Tom Strini

Rep’s Soultime at the Apollo

By - Sep 13th, 2009 11:51 pm
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Melanie McCullough, as Dinah Washington

Melanie McCullough, as Dinah Washington

The story of the Apollo Theater, the rowdy, holy shrine of African-American pop culture since 1934, is an epic. Kevin Ramsey tries to tell that story, from Butterbeans and Susie to Lena Horne and Moms Mabley in the 1930s to Motown and Aretha Franklin and James Brown in the 1970s, in a revue that opened over the weekend at The Rep’s Stackner Cabaret.

The subject overwhelms Ramsey’s vehicle, the intimate, two-person Soultime At the Apollo. He squeezed too much into it, notably torrents of informational monologue  that too often sound like History Channel voice-overs. (“The entertainment that happened within these walls spread to redefine culture worldwide etc. etc. etc.”) Melanie McCullough and C.E. Smith hastened to articulate all of this at high speed. That led to a good deal of tongue-twisting on Smith’s part and made the show feel frenetic. Better to get down to 90 minutes by trimming the show than by speeding it up.

At the outset, Ramsey goes to some lengths to develop the idea that Smith is an Apollo basement functionary who’s seen it all and McCullough is the singing, dancing angel who shows up to grant his dream of performing. This conceit, tucked in with the historical verbiage, is confusing before it just sort of disappears somewhere in Act 2. Why is it there at all?

It only adds a few pounds of theatrical baggage to performers facing the daunting task of not only singing in radically different styles, but also mimicking icons from the past.

McCullough struggled to be Billie Holiday in the difficult “Good Morning Heartache” and “Strange Fruit,” came pretty close to Lena Horne’s velvet vocalism in “Honeysuckle Rose” and was an electrifying Aretha Franklin in “Chain of Fools” and “Respect.” I admired the way she threw her lovely, lanky body into every character and each fleeting moment, even vulgar comedy bits that run against the grain of her classy beauty. (Costume designer Holly Payne showed off that beauty to stunning effect with several knockout gowns and wigs.)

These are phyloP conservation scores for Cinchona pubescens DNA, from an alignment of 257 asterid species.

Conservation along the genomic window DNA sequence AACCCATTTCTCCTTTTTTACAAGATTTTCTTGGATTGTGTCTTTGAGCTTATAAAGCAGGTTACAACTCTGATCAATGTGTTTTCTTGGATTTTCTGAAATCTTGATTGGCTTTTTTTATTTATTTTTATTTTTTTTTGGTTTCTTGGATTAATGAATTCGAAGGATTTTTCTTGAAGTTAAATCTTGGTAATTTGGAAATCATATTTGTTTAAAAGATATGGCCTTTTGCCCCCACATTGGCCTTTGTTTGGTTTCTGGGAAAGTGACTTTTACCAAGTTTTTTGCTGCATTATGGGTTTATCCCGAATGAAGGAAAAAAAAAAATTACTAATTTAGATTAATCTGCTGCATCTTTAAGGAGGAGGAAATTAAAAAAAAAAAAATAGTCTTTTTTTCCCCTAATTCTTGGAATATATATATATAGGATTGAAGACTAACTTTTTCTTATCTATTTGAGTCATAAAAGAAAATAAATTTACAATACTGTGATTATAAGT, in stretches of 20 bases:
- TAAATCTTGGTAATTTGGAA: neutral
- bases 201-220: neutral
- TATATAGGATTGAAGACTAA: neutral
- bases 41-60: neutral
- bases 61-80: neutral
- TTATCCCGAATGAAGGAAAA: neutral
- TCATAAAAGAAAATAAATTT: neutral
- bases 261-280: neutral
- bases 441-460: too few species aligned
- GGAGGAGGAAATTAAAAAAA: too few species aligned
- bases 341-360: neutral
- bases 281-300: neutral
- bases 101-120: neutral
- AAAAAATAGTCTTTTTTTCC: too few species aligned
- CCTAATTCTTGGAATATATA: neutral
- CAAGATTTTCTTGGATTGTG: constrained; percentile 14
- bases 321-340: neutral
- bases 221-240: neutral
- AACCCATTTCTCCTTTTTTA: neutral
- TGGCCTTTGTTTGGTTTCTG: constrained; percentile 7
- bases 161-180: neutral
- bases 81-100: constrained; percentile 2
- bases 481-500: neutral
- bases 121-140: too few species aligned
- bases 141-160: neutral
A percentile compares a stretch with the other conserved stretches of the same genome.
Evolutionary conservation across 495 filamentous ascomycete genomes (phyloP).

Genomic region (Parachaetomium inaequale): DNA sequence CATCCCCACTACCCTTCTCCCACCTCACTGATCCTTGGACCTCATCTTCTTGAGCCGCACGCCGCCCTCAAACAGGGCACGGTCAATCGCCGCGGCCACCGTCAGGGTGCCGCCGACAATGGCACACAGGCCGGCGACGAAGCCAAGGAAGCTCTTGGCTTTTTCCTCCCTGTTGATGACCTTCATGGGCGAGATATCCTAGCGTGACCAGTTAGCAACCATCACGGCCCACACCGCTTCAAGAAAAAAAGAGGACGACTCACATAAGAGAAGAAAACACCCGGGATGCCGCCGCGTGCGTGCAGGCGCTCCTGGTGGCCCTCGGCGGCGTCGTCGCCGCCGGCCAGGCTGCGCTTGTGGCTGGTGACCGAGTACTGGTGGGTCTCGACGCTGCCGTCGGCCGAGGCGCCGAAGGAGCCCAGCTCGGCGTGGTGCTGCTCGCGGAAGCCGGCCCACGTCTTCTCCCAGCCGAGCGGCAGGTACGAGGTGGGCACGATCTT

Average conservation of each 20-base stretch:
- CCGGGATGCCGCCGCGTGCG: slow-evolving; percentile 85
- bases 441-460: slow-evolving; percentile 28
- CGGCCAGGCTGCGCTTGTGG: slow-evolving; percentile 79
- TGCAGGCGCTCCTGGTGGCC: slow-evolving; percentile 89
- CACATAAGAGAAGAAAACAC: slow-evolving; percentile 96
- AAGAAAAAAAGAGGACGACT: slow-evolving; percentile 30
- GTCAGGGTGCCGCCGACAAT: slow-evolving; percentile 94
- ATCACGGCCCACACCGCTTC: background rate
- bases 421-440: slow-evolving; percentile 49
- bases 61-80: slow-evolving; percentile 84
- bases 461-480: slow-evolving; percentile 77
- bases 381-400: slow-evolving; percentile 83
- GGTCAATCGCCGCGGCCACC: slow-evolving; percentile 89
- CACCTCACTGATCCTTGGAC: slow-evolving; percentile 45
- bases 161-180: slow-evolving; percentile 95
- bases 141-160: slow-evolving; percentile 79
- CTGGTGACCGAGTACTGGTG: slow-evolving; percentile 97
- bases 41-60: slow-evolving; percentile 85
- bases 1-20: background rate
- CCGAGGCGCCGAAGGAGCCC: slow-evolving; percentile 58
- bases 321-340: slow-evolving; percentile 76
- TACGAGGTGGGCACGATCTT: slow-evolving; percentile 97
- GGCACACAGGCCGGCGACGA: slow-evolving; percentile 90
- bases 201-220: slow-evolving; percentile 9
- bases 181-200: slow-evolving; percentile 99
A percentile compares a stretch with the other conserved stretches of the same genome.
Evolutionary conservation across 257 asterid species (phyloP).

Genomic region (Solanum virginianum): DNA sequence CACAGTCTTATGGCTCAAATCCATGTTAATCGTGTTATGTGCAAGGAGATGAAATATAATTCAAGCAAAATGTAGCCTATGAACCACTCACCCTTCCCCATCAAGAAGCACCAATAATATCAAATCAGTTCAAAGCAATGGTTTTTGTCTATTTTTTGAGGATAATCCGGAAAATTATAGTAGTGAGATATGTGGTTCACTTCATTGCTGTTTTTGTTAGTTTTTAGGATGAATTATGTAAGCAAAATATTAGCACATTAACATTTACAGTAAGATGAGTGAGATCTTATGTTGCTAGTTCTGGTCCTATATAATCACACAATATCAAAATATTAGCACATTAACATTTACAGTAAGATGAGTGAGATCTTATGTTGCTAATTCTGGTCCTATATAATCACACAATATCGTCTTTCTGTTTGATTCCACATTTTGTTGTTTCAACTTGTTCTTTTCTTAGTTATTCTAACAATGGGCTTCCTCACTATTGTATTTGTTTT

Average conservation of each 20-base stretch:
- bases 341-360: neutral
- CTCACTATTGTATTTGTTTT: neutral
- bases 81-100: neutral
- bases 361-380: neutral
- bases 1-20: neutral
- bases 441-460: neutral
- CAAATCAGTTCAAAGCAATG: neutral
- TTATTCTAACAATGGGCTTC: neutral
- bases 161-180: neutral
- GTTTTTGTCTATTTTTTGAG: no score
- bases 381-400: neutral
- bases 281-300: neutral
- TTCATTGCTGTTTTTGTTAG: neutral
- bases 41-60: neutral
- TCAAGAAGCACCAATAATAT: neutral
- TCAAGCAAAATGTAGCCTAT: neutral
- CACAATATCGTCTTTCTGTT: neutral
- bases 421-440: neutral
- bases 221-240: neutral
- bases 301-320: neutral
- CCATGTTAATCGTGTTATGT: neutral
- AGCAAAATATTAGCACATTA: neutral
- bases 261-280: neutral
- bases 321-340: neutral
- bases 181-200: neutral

C.E. Smith, as Soultime

C.E. Smith, as Soultime

As the show went on and Smith got to drop the Soultime-the-Old-Janitor routine, he blossomed. Smith nailed Cab Calloway in “Minnie the Moocher,” and that’s no small feat. It takes nerve to take on James Brown’s “Papa’s Got a  Brand New Bag”; Smith did not merely survive, he conquered.

The two performers, with help from singing pianist and music director Monica Dillon, sustained energy throughout and delivered the goods on most of the 43 songs. I just wish the show were better paced and organized. Smith and McCullough had to pedal fast  every second of the way, because the show itself builds no momentum and is uphill all the way. Sunday night, they were the hardest-working people in show business.

What: Soultime at the Apollo

Where: The Milwaukee Repertory Theater‘s Stackner Cabaret; 414- 224-9490

When: Tuesday through Sunday; and then Wednesdays through Sundays through Nov. 8

How Much: $30-$45

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